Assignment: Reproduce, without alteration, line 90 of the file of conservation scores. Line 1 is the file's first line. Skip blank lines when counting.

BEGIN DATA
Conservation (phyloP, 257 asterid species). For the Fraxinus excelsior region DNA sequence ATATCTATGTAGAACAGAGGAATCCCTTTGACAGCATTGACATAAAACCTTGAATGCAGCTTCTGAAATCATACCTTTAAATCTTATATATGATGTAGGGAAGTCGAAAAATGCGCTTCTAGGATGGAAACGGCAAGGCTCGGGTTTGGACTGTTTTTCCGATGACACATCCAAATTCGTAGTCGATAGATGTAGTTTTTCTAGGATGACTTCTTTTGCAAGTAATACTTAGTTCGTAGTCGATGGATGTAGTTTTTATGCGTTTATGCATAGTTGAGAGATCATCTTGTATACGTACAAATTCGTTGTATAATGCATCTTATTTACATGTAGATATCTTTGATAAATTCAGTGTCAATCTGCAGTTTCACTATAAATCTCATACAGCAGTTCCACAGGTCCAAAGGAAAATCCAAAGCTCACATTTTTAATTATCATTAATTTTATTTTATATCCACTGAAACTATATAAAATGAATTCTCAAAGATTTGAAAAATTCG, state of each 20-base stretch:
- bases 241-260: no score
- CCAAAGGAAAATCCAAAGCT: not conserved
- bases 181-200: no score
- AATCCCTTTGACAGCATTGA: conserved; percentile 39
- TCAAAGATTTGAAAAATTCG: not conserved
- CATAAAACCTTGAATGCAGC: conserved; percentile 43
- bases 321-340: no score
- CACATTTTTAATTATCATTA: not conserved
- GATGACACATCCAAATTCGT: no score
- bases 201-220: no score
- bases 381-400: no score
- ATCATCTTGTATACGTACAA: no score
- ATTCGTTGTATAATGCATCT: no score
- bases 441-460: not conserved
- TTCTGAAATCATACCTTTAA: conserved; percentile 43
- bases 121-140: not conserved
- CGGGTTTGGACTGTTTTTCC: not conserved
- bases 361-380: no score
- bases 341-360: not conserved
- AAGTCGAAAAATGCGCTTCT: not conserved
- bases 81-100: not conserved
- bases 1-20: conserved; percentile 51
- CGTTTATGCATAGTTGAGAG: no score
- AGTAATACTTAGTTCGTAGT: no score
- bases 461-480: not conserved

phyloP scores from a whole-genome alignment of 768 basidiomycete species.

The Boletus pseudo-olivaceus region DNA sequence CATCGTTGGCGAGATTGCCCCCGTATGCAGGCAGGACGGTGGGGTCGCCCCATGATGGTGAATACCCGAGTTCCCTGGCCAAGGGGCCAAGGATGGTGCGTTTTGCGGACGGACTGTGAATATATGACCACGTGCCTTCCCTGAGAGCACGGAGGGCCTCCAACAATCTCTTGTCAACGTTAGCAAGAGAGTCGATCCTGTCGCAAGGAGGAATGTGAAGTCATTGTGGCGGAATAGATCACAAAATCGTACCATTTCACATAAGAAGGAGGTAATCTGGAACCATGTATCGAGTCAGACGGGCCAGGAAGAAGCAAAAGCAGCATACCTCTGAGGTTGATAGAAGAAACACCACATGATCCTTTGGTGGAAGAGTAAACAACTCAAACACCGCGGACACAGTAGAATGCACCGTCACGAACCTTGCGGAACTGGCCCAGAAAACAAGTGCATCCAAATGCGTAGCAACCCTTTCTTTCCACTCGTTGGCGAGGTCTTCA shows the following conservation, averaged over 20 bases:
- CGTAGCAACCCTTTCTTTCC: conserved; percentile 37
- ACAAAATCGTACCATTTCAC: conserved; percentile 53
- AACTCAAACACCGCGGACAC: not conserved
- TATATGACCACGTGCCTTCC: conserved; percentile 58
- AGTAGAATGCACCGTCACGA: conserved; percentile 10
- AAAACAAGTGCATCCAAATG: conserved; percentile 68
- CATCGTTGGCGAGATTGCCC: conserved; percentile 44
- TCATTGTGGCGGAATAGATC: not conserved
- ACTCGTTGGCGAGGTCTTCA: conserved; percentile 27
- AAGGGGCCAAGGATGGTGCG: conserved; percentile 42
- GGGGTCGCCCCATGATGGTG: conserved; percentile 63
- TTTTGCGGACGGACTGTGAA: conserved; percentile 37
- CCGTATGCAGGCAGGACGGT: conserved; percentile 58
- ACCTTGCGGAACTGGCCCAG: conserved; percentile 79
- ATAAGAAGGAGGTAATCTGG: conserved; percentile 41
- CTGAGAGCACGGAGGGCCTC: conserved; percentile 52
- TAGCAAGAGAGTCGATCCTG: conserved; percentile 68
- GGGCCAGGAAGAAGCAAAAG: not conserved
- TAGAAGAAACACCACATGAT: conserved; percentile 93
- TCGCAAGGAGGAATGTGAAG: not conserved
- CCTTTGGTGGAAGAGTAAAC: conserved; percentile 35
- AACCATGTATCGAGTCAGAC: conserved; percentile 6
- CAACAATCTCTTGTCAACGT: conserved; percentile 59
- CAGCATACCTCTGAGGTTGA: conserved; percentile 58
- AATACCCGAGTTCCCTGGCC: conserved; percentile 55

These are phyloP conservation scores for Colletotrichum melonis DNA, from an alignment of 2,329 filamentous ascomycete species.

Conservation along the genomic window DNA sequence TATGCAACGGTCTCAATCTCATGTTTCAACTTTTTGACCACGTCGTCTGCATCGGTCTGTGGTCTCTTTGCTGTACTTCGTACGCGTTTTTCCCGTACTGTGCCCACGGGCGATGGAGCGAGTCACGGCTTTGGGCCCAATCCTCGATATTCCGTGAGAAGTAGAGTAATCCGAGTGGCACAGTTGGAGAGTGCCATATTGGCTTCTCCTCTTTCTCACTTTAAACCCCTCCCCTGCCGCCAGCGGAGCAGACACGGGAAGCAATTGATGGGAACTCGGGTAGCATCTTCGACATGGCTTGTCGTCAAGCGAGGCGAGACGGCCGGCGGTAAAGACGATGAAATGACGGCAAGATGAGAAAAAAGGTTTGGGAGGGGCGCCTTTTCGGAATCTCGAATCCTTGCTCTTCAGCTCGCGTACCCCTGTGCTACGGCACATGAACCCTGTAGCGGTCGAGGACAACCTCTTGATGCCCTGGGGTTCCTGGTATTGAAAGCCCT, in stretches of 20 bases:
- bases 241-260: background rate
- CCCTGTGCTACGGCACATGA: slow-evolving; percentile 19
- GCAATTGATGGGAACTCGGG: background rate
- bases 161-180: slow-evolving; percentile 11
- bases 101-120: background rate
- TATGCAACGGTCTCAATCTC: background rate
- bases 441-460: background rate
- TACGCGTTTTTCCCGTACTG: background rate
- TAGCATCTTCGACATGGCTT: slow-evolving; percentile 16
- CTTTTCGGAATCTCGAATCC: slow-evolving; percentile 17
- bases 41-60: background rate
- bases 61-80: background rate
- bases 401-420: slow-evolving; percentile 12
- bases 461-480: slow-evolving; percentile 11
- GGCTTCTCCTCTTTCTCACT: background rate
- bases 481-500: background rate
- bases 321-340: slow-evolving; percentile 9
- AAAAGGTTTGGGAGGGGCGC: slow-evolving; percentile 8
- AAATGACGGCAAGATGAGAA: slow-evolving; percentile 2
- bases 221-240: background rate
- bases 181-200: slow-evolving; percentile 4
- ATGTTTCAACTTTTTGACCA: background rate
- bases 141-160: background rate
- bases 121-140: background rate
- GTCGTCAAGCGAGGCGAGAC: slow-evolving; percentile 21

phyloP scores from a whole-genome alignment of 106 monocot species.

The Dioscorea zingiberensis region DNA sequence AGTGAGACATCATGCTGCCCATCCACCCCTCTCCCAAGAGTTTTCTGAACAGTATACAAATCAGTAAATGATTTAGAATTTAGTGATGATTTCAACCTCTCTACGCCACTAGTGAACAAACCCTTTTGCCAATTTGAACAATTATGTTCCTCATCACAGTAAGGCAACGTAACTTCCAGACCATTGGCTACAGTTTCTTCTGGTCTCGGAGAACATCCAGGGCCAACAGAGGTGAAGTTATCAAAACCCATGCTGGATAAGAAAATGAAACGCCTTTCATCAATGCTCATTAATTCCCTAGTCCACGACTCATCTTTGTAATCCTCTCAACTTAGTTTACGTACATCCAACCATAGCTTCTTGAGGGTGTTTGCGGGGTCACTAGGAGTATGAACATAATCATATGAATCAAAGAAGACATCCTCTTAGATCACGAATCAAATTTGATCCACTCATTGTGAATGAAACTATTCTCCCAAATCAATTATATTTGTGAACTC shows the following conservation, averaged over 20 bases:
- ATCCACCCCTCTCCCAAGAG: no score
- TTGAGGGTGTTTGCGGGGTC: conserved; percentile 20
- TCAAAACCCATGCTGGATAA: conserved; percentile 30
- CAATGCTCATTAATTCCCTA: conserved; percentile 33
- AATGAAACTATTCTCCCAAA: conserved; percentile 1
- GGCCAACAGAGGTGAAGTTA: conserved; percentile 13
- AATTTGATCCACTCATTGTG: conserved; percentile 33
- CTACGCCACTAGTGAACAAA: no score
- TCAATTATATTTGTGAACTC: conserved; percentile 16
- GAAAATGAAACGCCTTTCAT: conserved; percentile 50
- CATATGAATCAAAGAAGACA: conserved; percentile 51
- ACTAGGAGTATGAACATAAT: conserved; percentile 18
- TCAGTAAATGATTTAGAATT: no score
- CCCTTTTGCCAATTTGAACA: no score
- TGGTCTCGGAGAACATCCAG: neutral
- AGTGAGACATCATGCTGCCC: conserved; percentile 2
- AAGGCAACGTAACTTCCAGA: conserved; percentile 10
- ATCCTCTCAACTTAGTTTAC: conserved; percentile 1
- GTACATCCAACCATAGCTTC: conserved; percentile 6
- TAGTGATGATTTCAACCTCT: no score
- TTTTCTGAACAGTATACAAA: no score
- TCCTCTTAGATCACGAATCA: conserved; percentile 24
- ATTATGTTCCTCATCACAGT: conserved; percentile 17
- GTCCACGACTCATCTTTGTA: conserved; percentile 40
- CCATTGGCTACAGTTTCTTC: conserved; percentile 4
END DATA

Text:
- CTACGCCACTAGTGAACAAA: no score